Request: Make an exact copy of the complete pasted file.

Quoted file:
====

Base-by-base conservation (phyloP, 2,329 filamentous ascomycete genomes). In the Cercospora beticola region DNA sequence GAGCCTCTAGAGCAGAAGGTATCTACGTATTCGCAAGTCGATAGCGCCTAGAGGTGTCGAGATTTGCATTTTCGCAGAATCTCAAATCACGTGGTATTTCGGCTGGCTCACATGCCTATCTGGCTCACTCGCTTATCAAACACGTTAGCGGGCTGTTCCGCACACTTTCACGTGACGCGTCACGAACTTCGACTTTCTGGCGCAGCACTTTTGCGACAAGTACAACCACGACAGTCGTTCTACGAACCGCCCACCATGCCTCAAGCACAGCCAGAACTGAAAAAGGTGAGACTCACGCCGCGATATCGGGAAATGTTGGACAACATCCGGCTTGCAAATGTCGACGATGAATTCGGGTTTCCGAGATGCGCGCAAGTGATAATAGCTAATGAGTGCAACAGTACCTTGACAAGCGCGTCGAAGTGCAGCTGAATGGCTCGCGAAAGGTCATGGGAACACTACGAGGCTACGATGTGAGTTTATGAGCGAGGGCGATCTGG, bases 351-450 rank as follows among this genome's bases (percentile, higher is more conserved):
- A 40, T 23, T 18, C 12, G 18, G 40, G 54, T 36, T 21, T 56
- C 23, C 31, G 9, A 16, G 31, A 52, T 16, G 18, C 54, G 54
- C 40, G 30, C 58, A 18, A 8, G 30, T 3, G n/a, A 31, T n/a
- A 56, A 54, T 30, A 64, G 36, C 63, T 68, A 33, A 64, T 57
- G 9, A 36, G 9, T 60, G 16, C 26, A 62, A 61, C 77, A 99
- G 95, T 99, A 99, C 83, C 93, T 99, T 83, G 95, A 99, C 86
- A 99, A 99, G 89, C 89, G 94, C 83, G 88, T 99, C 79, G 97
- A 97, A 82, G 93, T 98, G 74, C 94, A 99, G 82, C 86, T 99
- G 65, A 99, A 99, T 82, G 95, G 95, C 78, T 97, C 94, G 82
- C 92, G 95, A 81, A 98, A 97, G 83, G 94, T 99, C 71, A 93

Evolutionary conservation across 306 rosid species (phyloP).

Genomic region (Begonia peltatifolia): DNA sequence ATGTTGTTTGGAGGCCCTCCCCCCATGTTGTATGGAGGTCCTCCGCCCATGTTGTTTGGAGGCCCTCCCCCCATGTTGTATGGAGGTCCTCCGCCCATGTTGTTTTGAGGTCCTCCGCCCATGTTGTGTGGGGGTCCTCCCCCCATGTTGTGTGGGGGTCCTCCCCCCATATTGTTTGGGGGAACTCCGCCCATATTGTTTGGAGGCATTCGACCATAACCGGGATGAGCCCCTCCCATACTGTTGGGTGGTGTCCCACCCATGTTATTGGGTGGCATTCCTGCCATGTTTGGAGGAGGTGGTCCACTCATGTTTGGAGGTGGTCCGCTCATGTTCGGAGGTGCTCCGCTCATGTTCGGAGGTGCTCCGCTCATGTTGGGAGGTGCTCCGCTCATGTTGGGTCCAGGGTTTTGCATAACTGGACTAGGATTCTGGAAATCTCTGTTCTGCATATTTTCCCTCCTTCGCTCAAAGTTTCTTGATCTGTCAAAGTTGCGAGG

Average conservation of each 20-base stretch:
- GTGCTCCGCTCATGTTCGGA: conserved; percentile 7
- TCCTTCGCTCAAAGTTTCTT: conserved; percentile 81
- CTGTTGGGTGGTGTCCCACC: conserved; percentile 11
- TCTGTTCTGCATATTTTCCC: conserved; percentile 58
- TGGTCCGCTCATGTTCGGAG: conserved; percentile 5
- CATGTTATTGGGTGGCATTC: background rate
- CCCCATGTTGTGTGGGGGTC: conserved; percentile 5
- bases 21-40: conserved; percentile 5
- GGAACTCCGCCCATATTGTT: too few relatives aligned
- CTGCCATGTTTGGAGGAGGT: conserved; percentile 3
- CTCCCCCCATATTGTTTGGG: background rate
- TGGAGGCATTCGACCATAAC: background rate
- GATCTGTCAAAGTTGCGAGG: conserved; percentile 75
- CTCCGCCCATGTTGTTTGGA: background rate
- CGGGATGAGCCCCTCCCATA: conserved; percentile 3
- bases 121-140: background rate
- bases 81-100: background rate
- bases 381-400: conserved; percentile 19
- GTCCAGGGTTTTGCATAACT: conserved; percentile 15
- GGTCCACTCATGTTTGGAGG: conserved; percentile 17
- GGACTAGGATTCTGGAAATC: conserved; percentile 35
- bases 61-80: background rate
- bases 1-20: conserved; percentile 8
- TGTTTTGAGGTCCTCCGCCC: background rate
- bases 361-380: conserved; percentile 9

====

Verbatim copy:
Base-by-base conservation (phyloP, 2,329 filamentous ascomycete genomes). In the Cercospora beticola region DNA sequence GAGCCTCTAGAGCAGAAGGTATCTACGTATTCGCAAGTCGATAGCGCCTAGAGGTGTCGAGATTTGCATTTTCGCAGAATCTCAAATCACGTGGTATTTCGGCTGGCTCACATGCCTATCTGGCTCACTCGCTTATCAAACACGTTAGCGGGCTGTTCCGCACACTTTCACGTGACGCGTCACGAACTTCGACTTTCTGGCGCAGCACTTTTGCGACAAGTACAACCACGACAGTCGTTCTACGAACCGCCCACCATGCCTCAAGCACAGCCAGAACTGAAAAAGGTGAGACTCACGCCGCGATATCGGGAAATGTTGGACAACATCCGGCTTGCAAATGTCGACGATGAATTCGGGTTTCCGAGATGCGCGCAAGTGATAATAGCTAATGAGTGCAACAGTACCTTGACAAGCGCGTCGAAGTGCAGCTGAATGGCTCGCGAAAGGTCATGGGAACACTACGAGGCTACGATGTGAGTTTATGAGCGAGGGCGATCTGG, bases 351-450 rank as follows among this genome's bases (percentile, higher is more conserved):
- A 40, T 23, T 18, C 12, G 18, G 40, G 54, T 36, T 21, T 56
- C 23, C 31, G 9, A 16, G 31, A 52, T 16, G 18, C 54, G 54
- C 40, G 30, C 58, A 18, A 8, G 30, T 3, G n/a, A 31, T n/a
- A 56, A 54, T 30, A 64, G 36, C 63, T 68, A 33, A 64, T 57
- G 9, A 36, G 9, T 60, G 16, C 26, A 62, A 61, C 77, A 99
- G 95, T 99, A 99, C 83, C 93, T 99, T 83, G 95, A 99, C 86
- A 99, A 99, G 89, C 89, G 94, C 83, G 88, T 99, C 79, G 97
- A 97, A 82, G 93, T 98, G 74, C 94, A 99, G 82, C 86, T 99
- G 65, A 99, A 99, T 82, G 95, G 95, C 78, T 97, C 94, G 82
- C 92, G 95, A 81, A 98, A 97, G 83, G 94, T 99, C 71, A 93

Evolutionary conservation across 306 rosid species (phyloP).

Genomic region (Begonia peltatifolia): DNA sequence ATGTTGTTTGGAGGCCCTCCCCCCATGTTGTATGGAGGTCCTCCGCCCATGTTGTTTGGAGGCCCTCCCCCCATGTTGTATGGAGGTCCTCCGCCCATGTTGTTTTGAGGTCCTCCGCCCATGTTGTGTGGGGGTCCTCCCCCCATGTTGTGTGGGGGTCCTCCCCCCATATTGTTTGGGGGAACTCCGCCCATATTGTTTGGAGGCATTCGACCATAACCGGGATGAGCCCCTCCCATACTGTTGGGTGGTGTCCCACCCATGTTATTGGGTGGCATTCCTGCCATGTTTGGAGGAGGTGGTCCACTCATGTTTGGAGGTGGTCCGCTCATGTTCGGAGGTGCTCCGCTCATGTTCGGAGGTGCTCCGCTCATGTTGGGAGGTGCTCCGCTCATGTTGGGTCCAGGGTTTTGCATAACTGGACTAGGATTCTGGAAATCTCTGTTCTGCATATTTTCCCTCCTTCGCTCAAAGTTTCTTGATCTGTCAAAGTTGCGAGG

Average conservation of each 20-base stretch:
- GTGCTCCGCTCATGTTCGGA: conserved; percentile 7
- TCCTTCGCTCAAAGTTTCTT: conserved; percentile 81
- CTGTTGGGTGGTGTCCCACC: conserved; percentile 11
- TCTGTTCTGCATATTTTCCC: conserved; percentile 58
- TGGTCCGCTCATGTTCGGAG: conserved; percentile 5
- CATGTTATTGGGTGGCATTC: background rate
- CCCCATGTTGTGTGGGGGTC: conserved; percentile 5
- bases 21-40: conserved; percentile 5
- GGAACTCCGCCCATATTGTT: too few relatives aligned
- CTGCCATGTTTGGAGGAGGT: conserved; percentile 3
- CTCCCCCCATATTGTTTGGG: background rate
- TGGAGGCATTCGACCATAAC: background rate
- GATCTGTCAAAGTTGCGAGG: conserved; percentile 75
- CTCCGCCCATGTTGTTTGGA: background rate
- CGGGATGAGCCCCTCCCATA: conserved; percentile 3
- bases 121-140: background rate
- bases 81-100: background rate
- bases 381-400: conserved; percentile 19
- GTCCAGGGTTTTGCATAACT: conserved; percentile 15
- GGTCCACTCATGTTTGGAGG: conserved; percentile 17
- GGACTAGGATTCTGGAAATC: conserved; percentile 35
- bases 61-80: background rate
- bases 1-20: conserved; percentile 8
- TGTTTTGAGGTCCTCCGCCC: background rate
- bases 361-380: conserved; percentile 9